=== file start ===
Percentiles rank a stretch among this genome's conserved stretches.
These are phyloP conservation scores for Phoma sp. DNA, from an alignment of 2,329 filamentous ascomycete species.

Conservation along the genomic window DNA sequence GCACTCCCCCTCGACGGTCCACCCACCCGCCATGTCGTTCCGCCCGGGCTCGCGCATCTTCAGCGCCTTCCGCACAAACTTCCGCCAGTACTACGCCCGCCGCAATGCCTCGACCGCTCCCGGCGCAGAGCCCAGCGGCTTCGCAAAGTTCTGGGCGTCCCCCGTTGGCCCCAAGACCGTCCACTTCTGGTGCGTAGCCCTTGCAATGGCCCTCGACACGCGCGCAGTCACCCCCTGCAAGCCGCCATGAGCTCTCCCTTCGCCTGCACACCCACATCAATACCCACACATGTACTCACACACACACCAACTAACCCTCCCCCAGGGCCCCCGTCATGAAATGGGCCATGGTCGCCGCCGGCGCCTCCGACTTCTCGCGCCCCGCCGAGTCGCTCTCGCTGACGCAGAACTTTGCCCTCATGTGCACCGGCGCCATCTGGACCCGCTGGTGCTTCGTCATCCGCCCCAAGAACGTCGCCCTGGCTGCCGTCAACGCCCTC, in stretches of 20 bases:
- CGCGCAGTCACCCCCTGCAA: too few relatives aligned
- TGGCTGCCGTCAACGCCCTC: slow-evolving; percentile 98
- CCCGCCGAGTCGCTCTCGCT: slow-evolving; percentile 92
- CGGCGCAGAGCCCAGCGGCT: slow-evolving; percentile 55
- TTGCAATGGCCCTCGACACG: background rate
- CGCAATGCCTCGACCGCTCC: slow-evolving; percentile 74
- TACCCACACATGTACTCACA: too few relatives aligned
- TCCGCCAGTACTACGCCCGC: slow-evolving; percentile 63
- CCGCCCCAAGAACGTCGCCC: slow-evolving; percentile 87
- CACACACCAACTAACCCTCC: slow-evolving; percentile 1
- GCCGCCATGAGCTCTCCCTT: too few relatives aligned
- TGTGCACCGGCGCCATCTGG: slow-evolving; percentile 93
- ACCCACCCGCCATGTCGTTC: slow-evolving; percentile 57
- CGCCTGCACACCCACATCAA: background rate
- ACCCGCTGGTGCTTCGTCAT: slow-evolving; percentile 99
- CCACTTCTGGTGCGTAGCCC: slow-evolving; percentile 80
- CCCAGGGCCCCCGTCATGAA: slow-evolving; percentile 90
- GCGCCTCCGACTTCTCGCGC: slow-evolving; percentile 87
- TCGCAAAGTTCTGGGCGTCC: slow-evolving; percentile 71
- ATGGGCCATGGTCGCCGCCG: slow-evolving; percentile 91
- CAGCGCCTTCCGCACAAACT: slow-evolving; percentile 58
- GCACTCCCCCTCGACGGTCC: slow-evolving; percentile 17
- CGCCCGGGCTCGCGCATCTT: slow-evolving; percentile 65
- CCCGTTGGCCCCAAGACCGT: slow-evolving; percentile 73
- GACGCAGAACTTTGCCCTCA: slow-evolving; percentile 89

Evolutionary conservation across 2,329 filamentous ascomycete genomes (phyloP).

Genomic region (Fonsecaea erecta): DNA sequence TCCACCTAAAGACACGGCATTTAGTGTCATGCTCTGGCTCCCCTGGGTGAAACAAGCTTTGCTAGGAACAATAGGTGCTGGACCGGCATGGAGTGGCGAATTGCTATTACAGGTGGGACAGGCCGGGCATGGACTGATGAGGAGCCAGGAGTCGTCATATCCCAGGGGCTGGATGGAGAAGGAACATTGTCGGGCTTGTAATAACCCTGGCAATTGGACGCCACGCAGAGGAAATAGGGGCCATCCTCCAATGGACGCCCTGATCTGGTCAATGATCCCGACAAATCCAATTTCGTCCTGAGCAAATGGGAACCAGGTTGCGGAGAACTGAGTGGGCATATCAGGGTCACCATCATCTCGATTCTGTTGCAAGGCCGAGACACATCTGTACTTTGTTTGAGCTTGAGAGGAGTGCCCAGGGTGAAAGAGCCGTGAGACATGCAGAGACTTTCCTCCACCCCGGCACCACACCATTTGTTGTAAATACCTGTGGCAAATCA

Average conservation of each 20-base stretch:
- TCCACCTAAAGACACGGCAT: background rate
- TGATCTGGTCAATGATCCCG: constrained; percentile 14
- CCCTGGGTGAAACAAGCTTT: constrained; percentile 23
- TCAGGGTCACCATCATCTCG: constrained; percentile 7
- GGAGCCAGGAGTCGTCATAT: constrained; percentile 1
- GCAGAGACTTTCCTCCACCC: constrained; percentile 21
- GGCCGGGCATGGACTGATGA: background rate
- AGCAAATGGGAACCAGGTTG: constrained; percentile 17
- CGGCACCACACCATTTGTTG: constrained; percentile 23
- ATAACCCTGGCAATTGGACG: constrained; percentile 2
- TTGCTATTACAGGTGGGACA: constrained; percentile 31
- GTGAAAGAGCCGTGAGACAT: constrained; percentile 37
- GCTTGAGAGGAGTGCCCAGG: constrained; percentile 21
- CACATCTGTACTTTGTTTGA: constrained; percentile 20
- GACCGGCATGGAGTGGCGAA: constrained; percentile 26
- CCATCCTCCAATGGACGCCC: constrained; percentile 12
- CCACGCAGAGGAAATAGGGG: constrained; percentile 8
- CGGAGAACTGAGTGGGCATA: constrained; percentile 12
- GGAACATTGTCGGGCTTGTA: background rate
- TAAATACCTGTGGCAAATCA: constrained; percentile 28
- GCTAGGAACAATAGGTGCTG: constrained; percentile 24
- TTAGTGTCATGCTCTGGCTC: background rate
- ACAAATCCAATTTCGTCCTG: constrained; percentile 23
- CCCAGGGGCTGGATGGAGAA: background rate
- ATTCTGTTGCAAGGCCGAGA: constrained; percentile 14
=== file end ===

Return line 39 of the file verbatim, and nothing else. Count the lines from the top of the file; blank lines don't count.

- AGCAAATGGGAACCAGGTTG: constrained; percentile 17